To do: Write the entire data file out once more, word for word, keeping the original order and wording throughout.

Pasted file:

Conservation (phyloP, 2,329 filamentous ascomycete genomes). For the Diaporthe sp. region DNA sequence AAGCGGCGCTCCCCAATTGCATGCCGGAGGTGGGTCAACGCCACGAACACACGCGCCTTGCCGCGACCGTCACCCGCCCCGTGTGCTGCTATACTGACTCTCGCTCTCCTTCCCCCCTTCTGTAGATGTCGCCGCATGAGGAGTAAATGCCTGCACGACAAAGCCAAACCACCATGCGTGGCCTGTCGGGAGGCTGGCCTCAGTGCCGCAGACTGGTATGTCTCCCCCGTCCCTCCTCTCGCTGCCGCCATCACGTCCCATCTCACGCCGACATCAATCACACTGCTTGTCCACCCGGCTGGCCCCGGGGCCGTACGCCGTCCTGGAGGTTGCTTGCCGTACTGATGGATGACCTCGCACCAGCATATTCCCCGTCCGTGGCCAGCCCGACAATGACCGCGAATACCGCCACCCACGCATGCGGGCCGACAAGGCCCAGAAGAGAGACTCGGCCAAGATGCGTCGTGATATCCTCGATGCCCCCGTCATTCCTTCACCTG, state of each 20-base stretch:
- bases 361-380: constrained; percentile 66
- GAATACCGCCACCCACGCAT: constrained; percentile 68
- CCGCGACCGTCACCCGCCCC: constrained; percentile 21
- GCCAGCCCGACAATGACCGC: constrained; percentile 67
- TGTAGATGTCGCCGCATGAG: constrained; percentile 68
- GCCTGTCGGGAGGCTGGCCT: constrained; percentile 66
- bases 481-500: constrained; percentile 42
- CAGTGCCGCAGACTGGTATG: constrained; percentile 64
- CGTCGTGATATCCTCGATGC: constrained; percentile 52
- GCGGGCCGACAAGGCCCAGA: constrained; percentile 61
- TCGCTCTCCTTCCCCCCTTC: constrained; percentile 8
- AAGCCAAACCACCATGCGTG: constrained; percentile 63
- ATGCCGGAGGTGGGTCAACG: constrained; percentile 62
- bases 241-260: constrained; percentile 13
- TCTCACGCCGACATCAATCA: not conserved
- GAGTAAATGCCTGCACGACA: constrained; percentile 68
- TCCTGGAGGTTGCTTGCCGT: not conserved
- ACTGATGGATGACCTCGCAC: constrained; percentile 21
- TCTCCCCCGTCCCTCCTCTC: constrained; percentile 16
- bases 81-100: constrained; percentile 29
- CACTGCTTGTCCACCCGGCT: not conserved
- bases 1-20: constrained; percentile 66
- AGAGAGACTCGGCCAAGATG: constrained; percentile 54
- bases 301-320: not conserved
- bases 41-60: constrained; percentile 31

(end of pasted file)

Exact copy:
Conservation (phyloP, 2,329 filamentous ascomycete genomes). For the Diaporthe sp. region DNA sequence AAGCGGCGCTCCCCAATTGCATGCCGGAGGTGGGTCAACGCCACGAACACACGCGCCTTGCCGCGACCGTCACCCGCCCCGTGTGCTGCTATACTGACTCTCGCTCTCCTTCCCCCCTTCTGTAGATGTCGCCGCATGAGGAGTAAATGCCTGCACGACAAAGCCAAACCACCATGCGTGGCCTGTCGGGAGGCTGGCCTCAGTGCCGCAGACTGGTATGTCTCCCCCGTCCCTCCTCTCGCTGCCGCCATCACGTCCCATCTCACGCCGACATCAATCACACTGCTTGTCCACCCGGCTGGCCCCGGGGCCGTACGCCGTCCTGGAGGTTGCTTGCCGTACTGATGGATGACCTCGCACCAGCATATTCCCCGTCCGTGGCCAGCCCGACAATGACCGCGAATACCGCCACCCACGCATGCGGGCCGACAAGGCCCAGAAGAGAGACTCGGCCAAGATGCGTCGTGATATCCTCGATGCCCCCGTCATTCCTTCACCTG, state of each 20-base stretch:
- bases 361-380: constrained; percentile 66
- GAATACCGCCACCCACGCAT: constrained; percentile 68
- CCGCGACCGTCACCCGCCCC: constrained; percentile 21
- GCCAGCCCGACAATGACCGC: constrained; percentile 67
- TGTAGATGTCGCCGCATGAG: constrained; percentile 68
- GCCTGTCGGGAGGCTGGCCT: constrained; percentile 66
- bases 481-500: constrained; percentile 42
- CAGTGCCGCAGACTGGTATG: constrained; percentile 64
- CGTCGTGATATCCTCGATGC: constrained; percentile 52
- GCGGGCCGACAAGGCCCAGA: constrained; percentile 61
- TCGCTCTCCTTCCCCCCTTC: constrained; percentile 8
- AAGCCAAACCACCATGCGTG: constrained; percentile 63
- ATGCCGGAGGTGGGTCAACG: constrained; percentile 62
- bases 241-260: constrained; percentile 13
- TCTCACGCCGACATCAATCA: not conserved
- GAGTAAATGCCTGCACGACA: constrained; percentile 68
- TCCTGGAGGTTGCTTGCCGT: not conserved
- ACTGATGGATGACCTCGCAC: constrained; percentile 21
- TCTCCCCCGTCCCTCCTCTC: constrained; percentile 16
- bases 81-100: constrained; percentile 29
- CACTGCTTGTCCACCCGGCT: not conserved
- bases 1-20: constrained; percentile 66
- AGAGAGACTCGGCCAAGATG: constrained; percentile 54
- bases 301-320: not conserved
- bases 41-60: constrained; percentile 31